GETTING THE MESSAGE/Jesus died for sinners

GETTING THE MESSAGE/Jesus died for sinners


In Revelation chapter 4, the apostle John relates to us a view of the throne of God. The vision is symbolic.  The symbols are to be interpreted to understand the truths that they convey to us.  In verse 5 we read, “From the throne came flashes of lightning, and rumblings, and peals of thunder.”

Here God discloses his holiness and justice in the dramatic activity of a powerful thunderstorm. The judgments that will come from his throne to earth are connected to the deliverance of the redeemed of God. The plagues in the book of Revelation are patterned similarly to those that fell upon Egypt when the Lord delivered Israel from Pharoah’s hand.

We see throughout the book of Revelation that even though the plagues on earth are severe, people do not repent and turn to God. Disasters and other judgments are reason to lift up our eyes and hearts to God. They are signs that we have need of a Savior. God is angry with the corruption of the world but is merciful to those who look to him.

Christ came into this world to save sinners. His righteous soul encountered all the symptoms of the depravity on earth: demonic power, disease, oppression, conflict, hate, sin abounding, and death. The Lord Jesus went about doing good. He delivered, healed, forgave sins, showed compassion and love, and underwent the judgment of God on the cross to deliver men from their sin.

The truth of God’s holiness and justice, his anger against sin, points us to the need of Christ’s death for sinners. If sin is such an evil that it requires the death of Christ to clear the debt of it, then it is no fable that there is such a place as hell for the impenitent whom God gives over to their depravity and justly punishes.

In Hebrews chapter 12, we are reminded of how great a salvation it is that Christ accomplished for his people. The apostle says to Christians, “You have not come to what may be touched, a blazing fire and darkness and gloom and a tempest and the sound of a trumpet and a voice whose words made the hearers beg that no further messages be spoken to them.”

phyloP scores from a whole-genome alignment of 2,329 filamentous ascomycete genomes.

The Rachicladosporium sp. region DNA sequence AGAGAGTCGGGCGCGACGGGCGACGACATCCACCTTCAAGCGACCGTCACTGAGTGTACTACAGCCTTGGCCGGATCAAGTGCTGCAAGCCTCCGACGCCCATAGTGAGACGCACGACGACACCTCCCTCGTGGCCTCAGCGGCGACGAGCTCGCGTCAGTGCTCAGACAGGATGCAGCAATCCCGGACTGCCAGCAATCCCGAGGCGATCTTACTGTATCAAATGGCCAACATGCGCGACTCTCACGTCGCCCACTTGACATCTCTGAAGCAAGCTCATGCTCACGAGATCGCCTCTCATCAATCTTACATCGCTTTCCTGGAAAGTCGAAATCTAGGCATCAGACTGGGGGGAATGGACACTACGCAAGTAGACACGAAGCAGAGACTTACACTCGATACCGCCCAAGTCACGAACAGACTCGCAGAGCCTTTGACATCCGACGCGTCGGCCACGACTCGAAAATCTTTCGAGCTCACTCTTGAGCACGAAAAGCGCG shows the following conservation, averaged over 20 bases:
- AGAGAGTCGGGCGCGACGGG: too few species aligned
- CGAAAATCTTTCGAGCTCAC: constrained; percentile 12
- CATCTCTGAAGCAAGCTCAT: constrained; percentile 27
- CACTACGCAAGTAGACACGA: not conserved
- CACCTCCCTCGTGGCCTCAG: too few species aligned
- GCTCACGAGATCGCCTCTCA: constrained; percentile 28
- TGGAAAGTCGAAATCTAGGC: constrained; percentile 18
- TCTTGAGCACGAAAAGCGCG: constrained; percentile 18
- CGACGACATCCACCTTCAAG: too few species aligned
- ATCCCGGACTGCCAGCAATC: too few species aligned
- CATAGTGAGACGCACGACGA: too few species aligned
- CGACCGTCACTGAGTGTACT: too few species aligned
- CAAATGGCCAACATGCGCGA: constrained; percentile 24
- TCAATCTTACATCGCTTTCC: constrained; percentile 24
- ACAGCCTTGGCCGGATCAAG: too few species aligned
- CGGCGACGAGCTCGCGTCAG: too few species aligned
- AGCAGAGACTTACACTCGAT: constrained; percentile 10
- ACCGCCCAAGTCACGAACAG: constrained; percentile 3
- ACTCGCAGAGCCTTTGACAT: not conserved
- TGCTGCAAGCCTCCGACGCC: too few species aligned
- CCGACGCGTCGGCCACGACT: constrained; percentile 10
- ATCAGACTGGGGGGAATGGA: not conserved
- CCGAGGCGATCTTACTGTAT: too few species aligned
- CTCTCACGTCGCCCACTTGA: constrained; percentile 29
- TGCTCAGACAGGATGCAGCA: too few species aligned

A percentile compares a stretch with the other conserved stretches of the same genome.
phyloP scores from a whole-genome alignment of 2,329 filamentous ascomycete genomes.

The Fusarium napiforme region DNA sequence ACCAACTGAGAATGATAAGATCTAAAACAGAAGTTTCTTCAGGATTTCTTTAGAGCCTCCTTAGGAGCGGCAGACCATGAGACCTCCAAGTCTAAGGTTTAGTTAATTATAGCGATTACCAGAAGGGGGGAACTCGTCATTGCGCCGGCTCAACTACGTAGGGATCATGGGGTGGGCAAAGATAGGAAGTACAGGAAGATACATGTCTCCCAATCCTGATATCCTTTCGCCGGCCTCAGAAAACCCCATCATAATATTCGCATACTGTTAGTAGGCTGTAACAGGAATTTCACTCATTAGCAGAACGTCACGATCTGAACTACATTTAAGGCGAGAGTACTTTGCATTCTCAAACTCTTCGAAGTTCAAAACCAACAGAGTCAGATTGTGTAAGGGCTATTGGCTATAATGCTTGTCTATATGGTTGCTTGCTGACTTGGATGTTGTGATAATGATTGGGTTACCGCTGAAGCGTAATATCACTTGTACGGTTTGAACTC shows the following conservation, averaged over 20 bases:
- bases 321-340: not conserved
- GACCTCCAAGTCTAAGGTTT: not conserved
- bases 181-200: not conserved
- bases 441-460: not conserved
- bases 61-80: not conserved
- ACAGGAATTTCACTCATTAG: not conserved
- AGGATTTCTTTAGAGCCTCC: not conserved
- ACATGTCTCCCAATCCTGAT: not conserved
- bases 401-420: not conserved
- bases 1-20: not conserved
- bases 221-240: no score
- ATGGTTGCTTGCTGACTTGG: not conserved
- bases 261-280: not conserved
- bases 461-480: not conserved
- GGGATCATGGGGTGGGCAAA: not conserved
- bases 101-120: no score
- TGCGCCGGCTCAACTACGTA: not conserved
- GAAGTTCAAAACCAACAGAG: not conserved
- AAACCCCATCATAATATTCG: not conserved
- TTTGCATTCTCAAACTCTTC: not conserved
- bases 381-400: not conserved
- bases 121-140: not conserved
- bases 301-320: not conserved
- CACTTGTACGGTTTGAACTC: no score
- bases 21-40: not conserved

This refers to Mt. Sinai, and the voice was declaring the law and righteousness of God along with the severity of the sanctions for sinners who do not attain the glory of God in their works. Those who try to approach God by way of their own righteousness and deeds are approaching a mountain of destruction and death. All fall short of the glory of God.

The apostle gives us the good news: “You have come to Mt. Zion and to the city of the living God, the heavenly Jerusalem, and to innumerable angels and to the assembly of the first born who are enrolled in heaven, and to God, the judge of all, to Jesus the Mediator of a new covenant.”

Jesus died for sinners. Now sinners, once under the condemnation of God, can approach the holy God and be welcome and blessed. God, in Christ, reconciled them to himself not imputing their sins to them, but rather taking their sin away in Christ. This is the way we may approach God. In Christ, there is no condemnation. 

In the second half of verse 5 we read, “Before the throne were burning seven torches of fire, which are the seven spirits of God.” Seven is the number of perfection and this vision represents the Holy Spirit of God. It follows the vision of God’s justice because we are dependent upon the Holy Spirit to convict us of sin and our need of Christ.

Repentance toward God is not a natural thing for sinners. Men don’t change their ways without seeing good reason why. To turn to God there must be sound conviction that it is a bitter thing to offend God. That doesn’t happen apart from the Holy Spirit working in the heart of man. But God was pleased to give us his Spirit to bring us to Christ.

Therefore, we have need to call upon God, beseeching the throne of grace. The one who knows Christ has many benefits. He is forgiven for all his sin. He has come near to God. God has adopted him. He calls God Father. God calls him his son. He has new life, new hope, and a place with God forever. Truly, it is a great salvation, a great Savior, that God gives to us.

The Rev. Chris Shelton is pastor of Union’s First Presbyterian Church.

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